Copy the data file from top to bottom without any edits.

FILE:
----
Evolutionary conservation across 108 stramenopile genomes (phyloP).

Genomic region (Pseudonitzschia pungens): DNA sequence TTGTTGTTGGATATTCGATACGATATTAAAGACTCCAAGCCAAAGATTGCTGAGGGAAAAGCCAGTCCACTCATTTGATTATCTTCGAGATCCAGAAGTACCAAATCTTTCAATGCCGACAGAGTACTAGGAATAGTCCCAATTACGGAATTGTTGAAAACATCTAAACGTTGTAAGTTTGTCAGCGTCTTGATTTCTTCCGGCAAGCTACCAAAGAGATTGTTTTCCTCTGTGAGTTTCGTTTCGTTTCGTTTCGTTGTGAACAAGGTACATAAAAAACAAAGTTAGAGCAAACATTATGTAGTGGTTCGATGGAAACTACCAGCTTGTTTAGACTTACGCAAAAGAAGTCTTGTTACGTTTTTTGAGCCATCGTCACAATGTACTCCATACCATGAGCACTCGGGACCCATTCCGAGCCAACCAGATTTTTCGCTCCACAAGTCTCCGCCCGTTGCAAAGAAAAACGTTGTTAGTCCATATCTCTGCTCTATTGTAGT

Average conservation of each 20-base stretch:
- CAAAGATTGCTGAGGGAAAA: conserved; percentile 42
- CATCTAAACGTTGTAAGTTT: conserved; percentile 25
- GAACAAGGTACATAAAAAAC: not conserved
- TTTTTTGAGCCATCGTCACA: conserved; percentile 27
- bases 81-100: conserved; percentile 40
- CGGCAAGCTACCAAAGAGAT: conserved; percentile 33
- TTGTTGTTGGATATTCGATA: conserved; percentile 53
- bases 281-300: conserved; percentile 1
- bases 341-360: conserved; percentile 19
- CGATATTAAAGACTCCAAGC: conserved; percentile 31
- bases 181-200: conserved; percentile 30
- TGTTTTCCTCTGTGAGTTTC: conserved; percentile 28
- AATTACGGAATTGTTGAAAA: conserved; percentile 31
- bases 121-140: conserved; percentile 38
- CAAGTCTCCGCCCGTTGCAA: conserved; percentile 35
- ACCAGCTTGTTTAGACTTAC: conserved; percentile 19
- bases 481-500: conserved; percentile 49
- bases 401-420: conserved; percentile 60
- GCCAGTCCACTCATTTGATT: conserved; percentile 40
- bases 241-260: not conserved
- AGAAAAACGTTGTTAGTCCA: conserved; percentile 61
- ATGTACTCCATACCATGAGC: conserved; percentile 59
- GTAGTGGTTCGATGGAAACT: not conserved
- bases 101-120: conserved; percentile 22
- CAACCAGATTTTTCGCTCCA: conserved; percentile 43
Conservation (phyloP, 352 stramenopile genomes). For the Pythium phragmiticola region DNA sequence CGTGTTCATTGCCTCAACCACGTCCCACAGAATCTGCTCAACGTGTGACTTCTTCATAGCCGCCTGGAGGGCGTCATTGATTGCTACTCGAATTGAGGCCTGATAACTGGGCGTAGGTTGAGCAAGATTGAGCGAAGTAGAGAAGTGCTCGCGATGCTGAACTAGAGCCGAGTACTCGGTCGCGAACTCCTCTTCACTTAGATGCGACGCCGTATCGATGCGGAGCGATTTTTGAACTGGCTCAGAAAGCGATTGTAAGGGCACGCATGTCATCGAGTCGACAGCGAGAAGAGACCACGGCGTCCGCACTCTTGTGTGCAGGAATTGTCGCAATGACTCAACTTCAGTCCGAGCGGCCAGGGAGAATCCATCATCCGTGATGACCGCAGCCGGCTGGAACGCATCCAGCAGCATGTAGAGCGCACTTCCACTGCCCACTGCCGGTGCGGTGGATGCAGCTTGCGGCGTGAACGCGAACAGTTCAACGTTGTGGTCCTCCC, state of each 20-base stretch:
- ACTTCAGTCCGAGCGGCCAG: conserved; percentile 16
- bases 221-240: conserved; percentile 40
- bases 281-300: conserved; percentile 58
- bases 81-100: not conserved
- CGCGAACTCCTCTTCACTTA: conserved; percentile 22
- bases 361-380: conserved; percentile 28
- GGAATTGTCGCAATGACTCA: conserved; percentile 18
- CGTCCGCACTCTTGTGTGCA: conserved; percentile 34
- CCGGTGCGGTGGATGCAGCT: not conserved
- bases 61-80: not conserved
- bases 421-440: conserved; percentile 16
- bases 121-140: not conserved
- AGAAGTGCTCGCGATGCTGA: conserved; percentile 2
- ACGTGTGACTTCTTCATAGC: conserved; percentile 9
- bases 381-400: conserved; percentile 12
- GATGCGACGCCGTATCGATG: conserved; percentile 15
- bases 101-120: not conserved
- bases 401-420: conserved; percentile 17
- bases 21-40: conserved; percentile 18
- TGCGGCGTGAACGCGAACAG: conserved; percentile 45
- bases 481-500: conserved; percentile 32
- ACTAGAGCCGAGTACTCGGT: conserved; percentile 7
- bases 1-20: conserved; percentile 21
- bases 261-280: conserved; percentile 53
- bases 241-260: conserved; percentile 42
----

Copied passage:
Evolutionary conservation across 108 stramenopile genomes (phyloP).

Genomic region (Pseudonitzschia pungens): DNA sequence TTGTTGTTGGATATTCGATACGATATTAAAGACTCCAAGCCAAAGATTGCTGAGGGAAAAGCCAGTCCACTCATTTGATTATCTTCGAGATCCAGAAGTACCAAATCTTTCAATGCCGACAGAGTACTAGGAATAGTCCCAATTACGGAATTGTTGAAAACATCTAAACGTTGTAAGTTTGTCAGCGTCTTGATTTCTTCCGGCAAGCTACCAAAGAGATTGTTTTCCTCTGTGAGTTTCGTTTCGTTTCGTTTCGTTGTGAACAAGGTACATAAAAAACAAAGTTAGAGCAAACATTATGTAGTGGTTCGATGGAAACTACCAGCTTGTTTAGACTTACGCAAAAGAAGTCTTGTTACGTTTTTTGAGCCATCGTCACAATGTACTCCATACCATGAGCACTCGGGACCCATTCCGAGCCAACCAGATTTTTCGCTCCACAAGTCTCCGCCCGTTGCAAAGAAAAACGTTGTTAGTCCATATCTCTGCTCTATTGTAGT

Average conservation of each 20-base stretch:
- CAAAGATTGCTGAGGGAAAA: conserved; percentile 42
- CATCTAAACGTTGTAAGTTT: conserved; percentile 25
- GAACAAGGTACATAAAAAAC: not conserved
- TTTTTTGAGCCATCGTCACA: conserved; percentile 27
- bases 81-100: conserved; percentile 40
- CGGCAAGCTACCAAAGAGAT: conserved; percentile 33
- TTGTTGTTGGATATTCGATA: conserved; percentile 53
- bases 281-300: conserved; percentile 1
- bases 341-360: conserved; percentile 19
- CGATATTAAAGACTCCAAGC: conserved; percentile 31
- bases 181-200: conserved; percentile 30
- TGTTTTCCTCTGTGAGTTTC: conserved; percentile 28
- AATTACGGAATTGTTGAAAA: conserved; percentile 31
- bases 121-140: conserved; percentile 38
- CAAGTCTCCGCCCGTTGCAA: conserved; percentile 35
- ACCAGCTTGTTTAGACTTAC: conserved; percentile 19
- bases 481-500: conserved; percentile 49
- bases 401-420: conserved; percentile 60
- GCCAGTCCACTCATTTGATT: conserved; percentile 40
- bases 241-260: not conserved
- AGAAAAACGTTGTTAGTCCA: conserved; percentile 61
- ATGTACTCCATACCATGAGC: conserved; percentile 59
- GTAGTGGTTCGATGGAAACT: not conserved
- bases 101-120: conserved; percentile 22
- CAACCAGATTTTTCGCTCCA: conserved; percentile 43
Conservation (phyloP, 352 stramenopile genomes). For the Pythium phragmiticola region DNA sequence CGTGTTCATTGCCTCAACCACGTCCCACAGAATCTGCTCAACGTGTGACTTCTTCATAGCCGCCTGGAGGGCGTCATTGATTGCTACTCGAATTGAGGCCTGATAACTGGGCGTAGGTTGAGCAAGATTGAGCGAAGTAGAGAAGTGCTCGCGATGCTGAACTAGAGCCGAGTACTCGGTCGCGAACTCCTCTTCACTTAGATGCGACGCCGTATCGATGCGGAGCGATTTTTGAACTGGCTCAGAAAGCGATTGTAAGGGCACGCATGTCATCGAGTCGACAGCGAGAAGAGACCACGGCGTCCGCACTCTTGTGTGCAGGAATTGTCGCAATGACTCAACTTCAGTCCGAGCGGCCAGGGAGAATCCATCATCCGTGATGACCGCAGCCGGCTGGAACGCATCCAGCAGCATGTAGAGCGCACTTCCACTGCCCACTGCCGGTGCGGTGGATGCAGCTTGCGGCGTGAACGCGAACAGTTCAACGTTGTGGTCCTCCC, state of each 20-base stretch:
- ACTTCAGTCCGAGCGGCCAG: conserved; percentile 16
- bases 221-240: conserved; percentile 40
- bases 281-300: conserved; percentile 58
- bases 81-100: not conserved
- CGCGAACTCCTCTTCACTTA: conserved; percentile 22
- bases 361-380: conserved; percentile 28
- GGAATTGTCGCAATGACTCA: conserved; percentile 18
- CGTCCGCACTCTTGTGTGCA: conserved; percentile 34
- CCGGTGCGGTGGATGCAGCT: not conserved
- bases 61-80: not conserved
- bases 421-440: conserved; percentile 16
- bases 121-140: not conserved
- AGAAGTGCTCGCGATGCTGA: conserved; percentile 2
- ACGTGTGACTTCTTCATAGC: conserved; percentile 9
- bases 381-400: conserved; percentile 12
- GATGCGACGCCGTATCGATG: conserved; percentile 15
- bases 101-120: not conserved
- bases 401-420: conserved; percentile 17
- bases 21-40: conserved; percentile 18
- TGCGGCGTGAACGCGAACAG: conserved; percentile 45
- bases 481-500: conserved; percentile 32
- ACTAGAGCCGAGTACTCGGT: conserved; percentile 7
- bases 1-20: conserved; percentile 21
- bases 261-280: conserved; percentile 53
- bases 241-260: conserved; percentile 42